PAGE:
Mexico passed a new anti-corruption law that offers some hope that the country will progress beyond its ineffective system of ad-hoc appointments of czars and agencies to address corruption.
Skeptics question, however, whether the law will result in real change for a country plagued by corruption and political corruption-related scandals. Existing anti-corruption laws are rarely enforced. Furthermore, the law doesn’t remove prosecutorial immunity for elected officials and violations of the law will only incur fines of up to roughly $6,600.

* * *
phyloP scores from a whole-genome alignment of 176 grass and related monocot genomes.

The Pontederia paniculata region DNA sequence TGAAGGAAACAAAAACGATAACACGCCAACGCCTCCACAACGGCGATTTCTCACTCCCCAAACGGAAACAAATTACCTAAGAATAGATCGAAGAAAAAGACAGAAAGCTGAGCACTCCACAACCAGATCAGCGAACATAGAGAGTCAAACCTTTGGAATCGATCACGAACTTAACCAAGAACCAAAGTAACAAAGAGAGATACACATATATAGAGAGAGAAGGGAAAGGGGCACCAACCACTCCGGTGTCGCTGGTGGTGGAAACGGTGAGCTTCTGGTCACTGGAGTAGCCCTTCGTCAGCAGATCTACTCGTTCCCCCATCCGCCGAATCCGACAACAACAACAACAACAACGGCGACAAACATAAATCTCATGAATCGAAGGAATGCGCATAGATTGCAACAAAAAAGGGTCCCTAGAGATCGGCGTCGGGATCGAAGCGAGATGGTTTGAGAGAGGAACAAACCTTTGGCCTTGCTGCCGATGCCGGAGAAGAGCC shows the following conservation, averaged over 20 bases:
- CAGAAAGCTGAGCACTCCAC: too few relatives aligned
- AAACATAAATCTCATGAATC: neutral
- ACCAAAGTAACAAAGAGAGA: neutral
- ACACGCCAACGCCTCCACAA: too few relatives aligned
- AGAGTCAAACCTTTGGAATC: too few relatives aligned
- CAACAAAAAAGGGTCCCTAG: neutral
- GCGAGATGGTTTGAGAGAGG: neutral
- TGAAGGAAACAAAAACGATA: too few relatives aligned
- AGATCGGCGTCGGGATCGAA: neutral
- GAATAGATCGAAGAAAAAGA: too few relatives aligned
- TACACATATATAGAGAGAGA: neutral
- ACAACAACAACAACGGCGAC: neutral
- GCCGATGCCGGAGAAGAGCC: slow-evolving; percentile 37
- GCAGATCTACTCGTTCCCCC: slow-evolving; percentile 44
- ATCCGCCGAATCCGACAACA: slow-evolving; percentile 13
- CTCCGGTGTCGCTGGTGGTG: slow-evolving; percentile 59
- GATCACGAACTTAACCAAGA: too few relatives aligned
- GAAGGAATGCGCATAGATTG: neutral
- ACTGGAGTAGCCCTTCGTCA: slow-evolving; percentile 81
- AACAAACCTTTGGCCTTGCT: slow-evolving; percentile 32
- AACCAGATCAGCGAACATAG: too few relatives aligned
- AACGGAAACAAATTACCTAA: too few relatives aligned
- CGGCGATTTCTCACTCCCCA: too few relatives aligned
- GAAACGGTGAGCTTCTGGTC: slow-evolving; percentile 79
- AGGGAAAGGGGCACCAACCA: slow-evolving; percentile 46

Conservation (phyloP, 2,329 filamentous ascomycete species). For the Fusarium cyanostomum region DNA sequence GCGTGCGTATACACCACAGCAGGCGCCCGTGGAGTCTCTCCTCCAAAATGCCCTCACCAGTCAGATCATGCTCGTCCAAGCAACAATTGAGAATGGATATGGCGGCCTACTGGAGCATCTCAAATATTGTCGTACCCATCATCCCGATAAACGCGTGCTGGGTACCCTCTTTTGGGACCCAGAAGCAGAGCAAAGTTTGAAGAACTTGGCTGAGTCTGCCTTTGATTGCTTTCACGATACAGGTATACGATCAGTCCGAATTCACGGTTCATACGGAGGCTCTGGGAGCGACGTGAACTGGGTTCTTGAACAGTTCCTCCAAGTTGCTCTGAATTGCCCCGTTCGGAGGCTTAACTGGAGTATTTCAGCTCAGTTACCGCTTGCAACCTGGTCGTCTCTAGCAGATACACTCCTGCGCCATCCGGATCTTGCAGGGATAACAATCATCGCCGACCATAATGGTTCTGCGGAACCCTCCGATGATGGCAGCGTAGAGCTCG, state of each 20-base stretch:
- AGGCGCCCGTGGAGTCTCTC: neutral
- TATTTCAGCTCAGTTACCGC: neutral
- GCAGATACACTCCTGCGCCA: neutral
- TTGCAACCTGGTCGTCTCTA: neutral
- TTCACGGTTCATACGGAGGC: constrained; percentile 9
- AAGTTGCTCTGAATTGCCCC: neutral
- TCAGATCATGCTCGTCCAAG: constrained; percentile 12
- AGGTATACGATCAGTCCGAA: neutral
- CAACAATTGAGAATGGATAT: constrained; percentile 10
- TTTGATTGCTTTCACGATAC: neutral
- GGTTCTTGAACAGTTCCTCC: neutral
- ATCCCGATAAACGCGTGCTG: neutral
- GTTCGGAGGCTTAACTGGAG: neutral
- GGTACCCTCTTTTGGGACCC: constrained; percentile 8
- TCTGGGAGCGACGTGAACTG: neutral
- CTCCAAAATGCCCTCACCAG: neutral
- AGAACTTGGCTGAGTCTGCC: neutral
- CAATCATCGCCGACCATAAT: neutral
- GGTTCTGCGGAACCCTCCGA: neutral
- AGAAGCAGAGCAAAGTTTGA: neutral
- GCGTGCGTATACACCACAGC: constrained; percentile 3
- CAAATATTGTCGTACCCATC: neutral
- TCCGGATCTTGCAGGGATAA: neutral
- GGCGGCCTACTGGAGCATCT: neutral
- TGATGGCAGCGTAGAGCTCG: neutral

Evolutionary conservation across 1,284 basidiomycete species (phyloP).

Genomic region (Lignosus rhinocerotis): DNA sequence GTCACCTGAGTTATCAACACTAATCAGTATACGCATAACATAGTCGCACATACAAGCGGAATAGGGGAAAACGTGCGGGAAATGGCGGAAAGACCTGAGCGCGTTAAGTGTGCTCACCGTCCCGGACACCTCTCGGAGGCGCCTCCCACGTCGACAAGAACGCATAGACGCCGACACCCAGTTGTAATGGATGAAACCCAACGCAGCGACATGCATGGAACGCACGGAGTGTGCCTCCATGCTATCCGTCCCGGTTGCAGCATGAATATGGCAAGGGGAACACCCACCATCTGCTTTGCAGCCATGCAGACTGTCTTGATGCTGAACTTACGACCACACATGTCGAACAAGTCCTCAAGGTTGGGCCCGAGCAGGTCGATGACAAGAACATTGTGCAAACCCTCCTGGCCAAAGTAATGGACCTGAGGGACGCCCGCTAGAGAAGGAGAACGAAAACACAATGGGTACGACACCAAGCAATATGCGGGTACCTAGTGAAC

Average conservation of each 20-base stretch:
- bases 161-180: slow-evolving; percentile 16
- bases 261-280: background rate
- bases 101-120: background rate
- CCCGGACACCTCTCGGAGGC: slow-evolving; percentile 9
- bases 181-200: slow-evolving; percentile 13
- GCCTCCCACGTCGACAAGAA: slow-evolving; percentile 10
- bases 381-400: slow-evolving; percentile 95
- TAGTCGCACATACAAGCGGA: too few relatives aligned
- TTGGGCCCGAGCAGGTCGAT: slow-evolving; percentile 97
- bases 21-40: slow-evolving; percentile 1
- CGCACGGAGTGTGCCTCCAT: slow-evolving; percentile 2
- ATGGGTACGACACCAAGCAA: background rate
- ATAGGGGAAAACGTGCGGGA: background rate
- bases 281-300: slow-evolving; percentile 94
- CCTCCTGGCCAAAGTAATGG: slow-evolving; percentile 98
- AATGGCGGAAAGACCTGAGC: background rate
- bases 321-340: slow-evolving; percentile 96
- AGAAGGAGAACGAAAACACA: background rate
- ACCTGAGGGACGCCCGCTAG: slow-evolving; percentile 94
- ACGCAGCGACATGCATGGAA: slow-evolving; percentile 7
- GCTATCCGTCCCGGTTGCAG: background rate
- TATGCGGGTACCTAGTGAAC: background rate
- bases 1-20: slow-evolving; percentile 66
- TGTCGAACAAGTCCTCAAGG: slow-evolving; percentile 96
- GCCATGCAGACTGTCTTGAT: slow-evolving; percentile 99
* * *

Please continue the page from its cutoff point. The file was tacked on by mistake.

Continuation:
The passage of the law comes at a time when President Enrique Nieto’s administration is the subject of many corruption-related scandals. A recent local daily newspaper poll found that 60 percent of Mexicans believed that corruption has increased since Peña Nieto was elected in 2012.